Newsmakers

 
 

Retired and Rehired

President George W. Bush in September nominated Michael B. Mukasey ’63CC, a retired New York federal judge, to succeed Alberto Gonzales as U.S. attorney general. As Columbia went to press, Mukasey was facing tough questions before the Senate Judiciary Committee about his views on the Bush administration’s counterterrorism policies, but his confirmation as AG was widely anticipated…. Public affairs professor and former Irish president Mary Robinson this summer joined former U.S. president Jimmy Carter, former South African president Nelson Mandela, former Norwegian prime minister Gro Harlem Brundtland, and former Brazilian president Fernando Henrique Cardoso as a member of the Global Elders, a group of retired heads of state, peace activists, and humanitarian workers who use their political leverage, and their independence, to address some of the world’s most intractable problems, such as climate change, HIV/AIDS, and poverty.


 
 

Pop Muses

When the lead singer of the band Plain White T’s met steeplechase runner Delilah DiCrescenzo ’05CC, he declared he would write her a love song. She politely told him not to bother, never thinking it would turn into the hit “Hey There Delilah,” which reached the top five of Billboard’s “Hot 100” and iTunes’s “Top Song” charts this summer…. Thanks to his steady voice and dependable commentary on National Public Radio’s Morning Edition on WNYC, local host Soterios Johnson ’90CC, ’97JRN has won a legion of fans worthy of a rock star. Even his mellifluous Greek name has served as inspiration for the New York band Satirius Johnson and for the song “Dance, Soterios Johnson, Dance,” by the folk-rock artist Jonathan Coulton.


 
 

Street Smarts

Poet, novelist, and now adjunct professor of writing Carol Muske-Dukes recently published Channeling Mark Twain, a novel based on her own experiences of teaching a poetry workshop to female inmates at Rikers Island prison…. New York City Department of Education, the nation’s largest school system of 1.1 million students and a $17 billion budget, won the prestigious Broad Prize for boosting test scores among underprivileged students and for closing the gap in racial achievement. Schools chancellor Joel Klein ’67CC said that the recognition “puts wind to our back for the additional changes we want to make,” including raising graduation rates. Nearly half of New York City students still do not complete high school in four years.


 
 

Second Opinions

The Higgins Professor of Neuropsychology Nancy Wexler received the Benjamin Franklin Medal in Life Science for her role in the discovery of the gene responsible for Huntington’s disease and for establishing a model to investigate the genetic basis of other inherited diseases…. Psychiatry professor Michael First is overseeing revisions to the American Psychiatric Association’s 900-page Diagnostic and Statistical Manual of Mental Disorders. The fifth edition of the DSM, which is scheduled to be published in 2011, is expected to contain more precise definitions of conditions such as depression and juvenile bipolar disorder.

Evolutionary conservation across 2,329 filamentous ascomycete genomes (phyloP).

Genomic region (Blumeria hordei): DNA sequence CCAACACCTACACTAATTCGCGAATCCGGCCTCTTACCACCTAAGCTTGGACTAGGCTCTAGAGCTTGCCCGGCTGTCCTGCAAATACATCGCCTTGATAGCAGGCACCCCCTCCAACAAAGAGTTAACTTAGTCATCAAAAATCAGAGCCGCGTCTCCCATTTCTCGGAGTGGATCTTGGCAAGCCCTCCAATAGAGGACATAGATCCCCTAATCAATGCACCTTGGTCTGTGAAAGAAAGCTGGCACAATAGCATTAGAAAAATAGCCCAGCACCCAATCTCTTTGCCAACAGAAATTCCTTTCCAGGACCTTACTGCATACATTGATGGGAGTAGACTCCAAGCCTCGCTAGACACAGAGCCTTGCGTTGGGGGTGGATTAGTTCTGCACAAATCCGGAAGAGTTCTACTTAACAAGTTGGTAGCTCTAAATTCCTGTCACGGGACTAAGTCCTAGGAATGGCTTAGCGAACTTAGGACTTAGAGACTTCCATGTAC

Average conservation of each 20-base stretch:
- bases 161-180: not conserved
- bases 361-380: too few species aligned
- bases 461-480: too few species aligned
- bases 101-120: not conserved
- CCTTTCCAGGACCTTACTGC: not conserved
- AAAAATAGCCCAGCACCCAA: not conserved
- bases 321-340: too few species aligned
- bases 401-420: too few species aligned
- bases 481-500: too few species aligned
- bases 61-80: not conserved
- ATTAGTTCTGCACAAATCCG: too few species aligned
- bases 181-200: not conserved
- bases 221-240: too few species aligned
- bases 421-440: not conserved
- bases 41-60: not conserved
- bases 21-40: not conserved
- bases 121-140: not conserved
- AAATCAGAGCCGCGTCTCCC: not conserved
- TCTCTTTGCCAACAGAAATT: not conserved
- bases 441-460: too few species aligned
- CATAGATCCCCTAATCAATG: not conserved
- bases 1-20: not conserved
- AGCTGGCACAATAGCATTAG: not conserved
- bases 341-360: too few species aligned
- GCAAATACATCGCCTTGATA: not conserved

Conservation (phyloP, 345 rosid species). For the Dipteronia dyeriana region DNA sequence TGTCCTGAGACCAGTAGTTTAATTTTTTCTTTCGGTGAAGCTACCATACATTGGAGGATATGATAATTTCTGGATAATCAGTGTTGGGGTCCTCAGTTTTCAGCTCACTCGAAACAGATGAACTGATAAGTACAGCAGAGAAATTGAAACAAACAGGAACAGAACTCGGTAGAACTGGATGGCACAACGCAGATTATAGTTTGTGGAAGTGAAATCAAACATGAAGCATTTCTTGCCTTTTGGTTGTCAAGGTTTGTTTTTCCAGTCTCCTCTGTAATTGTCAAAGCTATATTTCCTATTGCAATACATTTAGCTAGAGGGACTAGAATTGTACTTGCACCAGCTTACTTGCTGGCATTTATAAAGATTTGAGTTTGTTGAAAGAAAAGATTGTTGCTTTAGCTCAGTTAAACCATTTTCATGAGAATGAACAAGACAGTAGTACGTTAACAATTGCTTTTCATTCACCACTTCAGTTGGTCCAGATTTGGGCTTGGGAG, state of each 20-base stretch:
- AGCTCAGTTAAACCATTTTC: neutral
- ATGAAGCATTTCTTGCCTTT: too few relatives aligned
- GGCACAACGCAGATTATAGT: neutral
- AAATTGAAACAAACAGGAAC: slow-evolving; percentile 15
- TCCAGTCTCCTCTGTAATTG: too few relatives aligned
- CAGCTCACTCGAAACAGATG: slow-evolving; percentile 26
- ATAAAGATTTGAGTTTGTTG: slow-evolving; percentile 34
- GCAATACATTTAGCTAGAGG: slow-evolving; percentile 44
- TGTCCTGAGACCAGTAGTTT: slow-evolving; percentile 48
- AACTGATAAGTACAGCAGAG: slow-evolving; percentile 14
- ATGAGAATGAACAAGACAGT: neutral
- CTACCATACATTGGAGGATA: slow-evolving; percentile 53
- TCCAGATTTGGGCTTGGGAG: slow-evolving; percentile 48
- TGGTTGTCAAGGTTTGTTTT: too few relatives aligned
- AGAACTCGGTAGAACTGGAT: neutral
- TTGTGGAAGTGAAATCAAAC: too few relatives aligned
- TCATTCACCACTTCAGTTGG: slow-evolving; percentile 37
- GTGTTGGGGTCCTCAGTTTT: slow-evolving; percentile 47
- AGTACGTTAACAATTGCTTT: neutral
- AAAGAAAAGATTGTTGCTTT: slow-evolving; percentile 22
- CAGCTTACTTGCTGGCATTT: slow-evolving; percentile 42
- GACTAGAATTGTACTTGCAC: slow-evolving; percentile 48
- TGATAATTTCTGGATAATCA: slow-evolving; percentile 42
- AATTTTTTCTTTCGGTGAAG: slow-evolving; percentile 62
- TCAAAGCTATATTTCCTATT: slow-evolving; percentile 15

Primetimers

In his WWII documentary The War, director Ken Burns interviews one of his colleagues from PBS, former managing director Ward Chamberlin ’48LAW. Although he was ineligible for military service due to the loss of sight in one eye from a childhood case of meningitis, Chamberlin served as a volunteer ambulance driver with the American Field Service in North Africa, Italy, and India…. Although it didn’t snag an Emmy, the dark comedic Showtime series Weeds, about a pot-dealing suburbanite widow, received five nominations this year thanks in part to creator Jenji Kohan ’91CC, whose writing credits include Gilmore Girls and Mad About You.


 
 

Public Healers

Former chief scientist and CEO of Merck & Co. Roy Vagelos ’54PS received this year’s Prix Galien Pro Bono Humanitarian Award for his role in eliminating river blindness as a major public health threat. Thanks to mass donations of the drug Mectizan, more than 40 million people in 34 countries have been treated for onchocerciasis, the world’s second leading infectious cause of blindness…. Dean of the Mailman School of Public Health Allan Rosenfield ’59PS received the 2007 United Nations Population Award for outstanding life achievements in reproductive health, family planning, women’s health, and human rights.


 
 

Urban Improvement

Founded by Roo Rodgers ’98CC, the company OZOcar has garnered media attention for providing New Yorkers with an all-hybrid rental fleet of Lexuses and Priuses, which get 60 miles per gallon on city streets and generate 89 percent less smog-forming emissions than the average new automobile…. Upwardly Global, a San Francisco charity that helps immigrant professionals rebuild their careers, has opened an office in New York City. Founder Jane Leu ’98SIPA has plans to expand to at least two additional American  cities, hoping to reach out to more of the country’s estimated 242,000 underemployed college-educated immigrants.